It’s been a common question bandied among several Texas-based Latino bloggers and myself. All of us live outside, what I dub, the “Clinton Corridor” — that southern strip of the state that straddles the Mexican border on one side and runs just shy of major cities outside San Antonio and El Paso, and where the Clinton campaign seems to have hunkered down while campaigning in anticipation of the March 4 Texas Primary.
(Source: New York Daily News)
Since arriving in the state, she has basically stayed in the southern region, and who can blame her?
It’s only there that she seems to hold the same kind of court that Obama has been able to do in Dallas, Houston and Austin. The few times she has made it north were not happy times for the campaign, and her poor showing outside of the “Clinton Corridor” doesn’t spell success for her or her team.
Though Obama’s campaign can hardly be described as aggressive, Clinton is clearly showing that she prefers to stay in those sectors of the state where she feels most at home.
When she has ventured para el norte (northward), it was not happy times for her since it was on her watch that a Dallas motorcycle police officer was killed while escorting her to a Dallas rally in a bank parking lot. Because of that unfortunate accident, her Fort Worth rally, scheduled for the same day, was understandably cancelled.
Yet so far, that one time has been the only time Clinton has bothered to personally campaign in North Texas. To be fair, Obama has only been to North Texas once as well but his rallies give his supporters much more face time with him and more comfortable venues (Obama has been holding his rallies in indoor event facilities) than Clinton’s campaign has done outside the corridor.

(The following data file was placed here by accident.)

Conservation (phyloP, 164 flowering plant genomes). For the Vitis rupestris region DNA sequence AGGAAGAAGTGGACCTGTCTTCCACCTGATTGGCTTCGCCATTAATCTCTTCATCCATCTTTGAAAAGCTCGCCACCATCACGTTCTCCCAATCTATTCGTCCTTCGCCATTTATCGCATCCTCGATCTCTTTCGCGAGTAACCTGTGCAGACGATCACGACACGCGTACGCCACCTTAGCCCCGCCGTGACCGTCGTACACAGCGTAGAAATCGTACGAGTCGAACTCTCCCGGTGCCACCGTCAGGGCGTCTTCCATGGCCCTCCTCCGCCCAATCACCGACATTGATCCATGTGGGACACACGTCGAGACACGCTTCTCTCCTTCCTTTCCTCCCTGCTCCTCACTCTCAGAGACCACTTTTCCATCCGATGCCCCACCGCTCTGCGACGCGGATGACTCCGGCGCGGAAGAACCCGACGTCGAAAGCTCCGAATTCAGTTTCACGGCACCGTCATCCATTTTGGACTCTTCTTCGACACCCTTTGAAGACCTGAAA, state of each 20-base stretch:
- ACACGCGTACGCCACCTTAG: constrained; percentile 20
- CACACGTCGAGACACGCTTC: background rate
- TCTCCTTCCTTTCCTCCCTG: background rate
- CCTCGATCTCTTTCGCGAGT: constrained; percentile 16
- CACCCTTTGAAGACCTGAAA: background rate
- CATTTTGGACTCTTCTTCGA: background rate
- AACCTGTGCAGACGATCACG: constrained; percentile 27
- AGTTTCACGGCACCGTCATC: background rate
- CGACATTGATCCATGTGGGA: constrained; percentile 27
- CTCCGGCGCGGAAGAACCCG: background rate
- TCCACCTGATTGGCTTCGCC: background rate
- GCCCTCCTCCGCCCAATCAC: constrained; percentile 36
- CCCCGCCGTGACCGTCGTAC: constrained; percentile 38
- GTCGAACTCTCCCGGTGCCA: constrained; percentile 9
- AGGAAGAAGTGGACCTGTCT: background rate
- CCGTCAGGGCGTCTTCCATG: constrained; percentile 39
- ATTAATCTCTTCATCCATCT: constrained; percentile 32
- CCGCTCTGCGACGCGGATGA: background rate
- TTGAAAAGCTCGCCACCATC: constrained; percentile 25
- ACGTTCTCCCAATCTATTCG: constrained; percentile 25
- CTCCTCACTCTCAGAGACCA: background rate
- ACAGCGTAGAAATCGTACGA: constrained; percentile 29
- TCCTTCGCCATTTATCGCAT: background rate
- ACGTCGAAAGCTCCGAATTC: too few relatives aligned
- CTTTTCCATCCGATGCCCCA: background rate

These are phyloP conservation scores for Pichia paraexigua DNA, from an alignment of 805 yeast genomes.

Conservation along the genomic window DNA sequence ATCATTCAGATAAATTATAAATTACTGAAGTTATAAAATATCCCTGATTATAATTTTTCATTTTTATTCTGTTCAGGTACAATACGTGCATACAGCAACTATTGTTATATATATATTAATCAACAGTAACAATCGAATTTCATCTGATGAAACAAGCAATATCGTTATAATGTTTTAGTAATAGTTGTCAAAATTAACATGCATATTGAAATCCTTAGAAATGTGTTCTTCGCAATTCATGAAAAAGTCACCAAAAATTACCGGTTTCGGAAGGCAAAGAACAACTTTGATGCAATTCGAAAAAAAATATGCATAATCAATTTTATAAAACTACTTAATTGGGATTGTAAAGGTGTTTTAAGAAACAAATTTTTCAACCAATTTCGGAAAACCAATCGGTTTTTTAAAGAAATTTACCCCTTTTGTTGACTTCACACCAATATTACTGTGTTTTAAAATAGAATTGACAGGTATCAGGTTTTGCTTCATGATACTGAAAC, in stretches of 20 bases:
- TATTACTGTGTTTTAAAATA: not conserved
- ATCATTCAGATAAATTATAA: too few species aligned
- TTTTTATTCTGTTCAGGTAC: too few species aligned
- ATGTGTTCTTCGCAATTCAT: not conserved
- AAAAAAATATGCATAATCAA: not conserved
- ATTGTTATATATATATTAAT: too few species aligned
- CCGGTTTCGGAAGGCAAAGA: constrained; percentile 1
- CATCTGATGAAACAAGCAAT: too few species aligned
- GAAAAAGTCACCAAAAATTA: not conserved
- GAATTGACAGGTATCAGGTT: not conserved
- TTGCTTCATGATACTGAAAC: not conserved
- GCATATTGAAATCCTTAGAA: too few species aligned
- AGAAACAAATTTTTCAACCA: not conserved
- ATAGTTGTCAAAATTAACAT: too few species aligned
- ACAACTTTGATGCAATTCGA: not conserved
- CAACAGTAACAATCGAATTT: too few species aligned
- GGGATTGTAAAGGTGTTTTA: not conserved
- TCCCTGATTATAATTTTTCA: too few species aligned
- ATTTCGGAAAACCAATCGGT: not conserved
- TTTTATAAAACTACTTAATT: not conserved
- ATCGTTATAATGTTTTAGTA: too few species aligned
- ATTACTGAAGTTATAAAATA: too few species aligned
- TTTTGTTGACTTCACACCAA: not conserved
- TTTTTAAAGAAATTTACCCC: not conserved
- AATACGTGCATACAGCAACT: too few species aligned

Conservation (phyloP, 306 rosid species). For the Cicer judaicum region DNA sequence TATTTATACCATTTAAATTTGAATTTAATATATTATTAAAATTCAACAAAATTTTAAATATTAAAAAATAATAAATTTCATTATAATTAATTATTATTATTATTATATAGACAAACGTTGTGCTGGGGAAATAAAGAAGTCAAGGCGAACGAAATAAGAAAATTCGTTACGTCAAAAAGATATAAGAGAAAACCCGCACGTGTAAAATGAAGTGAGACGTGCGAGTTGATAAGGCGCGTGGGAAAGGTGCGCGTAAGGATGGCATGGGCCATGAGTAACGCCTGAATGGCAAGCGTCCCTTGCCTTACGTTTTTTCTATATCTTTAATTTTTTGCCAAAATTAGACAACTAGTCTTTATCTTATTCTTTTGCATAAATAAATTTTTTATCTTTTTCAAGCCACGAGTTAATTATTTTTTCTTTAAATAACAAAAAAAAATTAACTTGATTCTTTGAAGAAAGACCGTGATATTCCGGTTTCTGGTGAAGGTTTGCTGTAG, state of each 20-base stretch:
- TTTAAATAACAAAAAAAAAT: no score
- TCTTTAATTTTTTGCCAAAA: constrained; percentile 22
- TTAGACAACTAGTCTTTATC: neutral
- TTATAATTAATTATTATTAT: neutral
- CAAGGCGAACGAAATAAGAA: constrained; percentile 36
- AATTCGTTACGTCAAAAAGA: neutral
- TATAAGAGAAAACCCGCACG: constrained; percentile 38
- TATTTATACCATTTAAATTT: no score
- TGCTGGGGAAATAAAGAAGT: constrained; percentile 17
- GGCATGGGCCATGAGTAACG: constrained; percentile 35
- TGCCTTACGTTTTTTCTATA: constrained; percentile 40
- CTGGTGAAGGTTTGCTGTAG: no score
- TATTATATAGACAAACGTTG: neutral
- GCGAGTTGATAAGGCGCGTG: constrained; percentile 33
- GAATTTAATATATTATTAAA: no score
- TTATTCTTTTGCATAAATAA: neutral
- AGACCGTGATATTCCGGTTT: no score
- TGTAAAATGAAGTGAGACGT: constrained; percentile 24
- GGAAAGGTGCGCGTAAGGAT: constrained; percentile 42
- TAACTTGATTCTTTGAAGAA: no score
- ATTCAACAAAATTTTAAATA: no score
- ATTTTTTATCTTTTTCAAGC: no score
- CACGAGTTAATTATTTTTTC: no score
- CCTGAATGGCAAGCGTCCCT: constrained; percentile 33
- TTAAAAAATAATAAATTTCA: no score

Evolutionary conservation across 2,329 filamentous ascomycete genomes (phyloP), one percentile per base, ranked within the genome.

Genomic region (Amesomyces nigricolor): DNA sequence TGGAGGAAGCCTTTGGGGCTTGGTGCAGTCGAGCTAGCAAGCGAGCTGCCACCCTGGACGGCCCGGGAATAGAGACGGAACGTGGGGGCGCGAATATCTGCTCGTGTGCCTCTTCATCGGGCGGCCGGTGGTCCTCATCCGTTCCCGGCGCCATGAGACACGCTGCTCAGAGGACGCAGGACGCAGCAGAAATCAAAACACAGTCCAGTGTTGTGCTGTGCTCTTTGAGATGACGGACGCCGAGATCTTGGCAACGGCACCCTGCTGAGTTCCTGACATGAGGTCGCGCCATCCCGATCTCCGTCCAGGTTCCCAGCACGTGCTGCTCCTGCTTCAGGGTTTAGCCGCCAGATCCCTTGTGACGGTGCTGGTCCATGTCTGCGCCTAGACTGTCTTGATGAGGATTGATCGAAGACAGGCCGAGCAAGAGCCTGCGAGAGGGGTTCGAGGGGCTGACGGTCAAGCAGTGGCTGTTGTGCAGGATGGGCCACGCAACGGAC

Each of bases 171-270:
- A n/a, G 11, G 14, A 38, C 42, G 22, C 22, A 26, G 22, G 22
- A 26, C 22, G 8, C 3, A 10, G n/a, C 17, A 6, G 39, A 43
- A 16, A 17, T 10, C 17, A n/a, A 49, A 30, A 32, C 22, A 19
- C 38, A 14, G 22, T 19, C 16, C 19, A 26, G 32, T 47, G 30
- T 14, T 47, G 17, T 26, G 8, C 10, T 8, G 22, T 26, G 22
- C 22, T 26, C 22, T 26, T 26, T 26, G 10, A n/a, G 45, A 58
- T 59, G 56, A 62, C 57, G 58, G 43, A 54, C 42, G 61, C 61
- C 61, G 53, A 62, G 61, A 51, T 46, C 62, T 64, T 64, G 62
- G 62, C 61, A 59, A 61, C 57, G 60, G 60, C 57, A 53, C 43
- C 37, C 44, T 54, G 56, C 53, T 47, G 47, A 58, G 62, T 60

But the state has been blanketed with Bill, Chelsea and other high-profile supporters of Senator Clinton to urge people to vote for her — all the while, she stays in South Texas to further seal her support.
She may wish that she would have traveled more throughout the state.
It’s common knowledge that Clinton doesn’t stray far from the southern Texas base because of the loyalty she is counting on from Latinos who live there. But party/candidate loyalty is the hallmark of a past generation of Latinos.
While it’s true that the majority living in South Texas are Latinos: Brownsville is 91.3% Latino; Edinburg – 88.7%; El Paso – 76.6%; Laredo – 94.1%, the fact that is escaping the Clinton campaign is that Hispanic eligible voters are younger than white or black eligible voters. That means that 31% of Hispanic eligible voters are between the ages of 18-29.
A lot of these young voters are first-time voters and given their age and how Obama’s campaign is being credited for motivating this age group to get involved in politics, it stands to reason that a vast majority of young Texas Latino voters will be casting their votes for Clinton’s opponent.
Now, the rationale in the Clinton campaign may be, well, we’ve got their parents and grandparents’ votes. Something that is not talked about enough is that for many older Latino voters, this election will be their first to vote as well.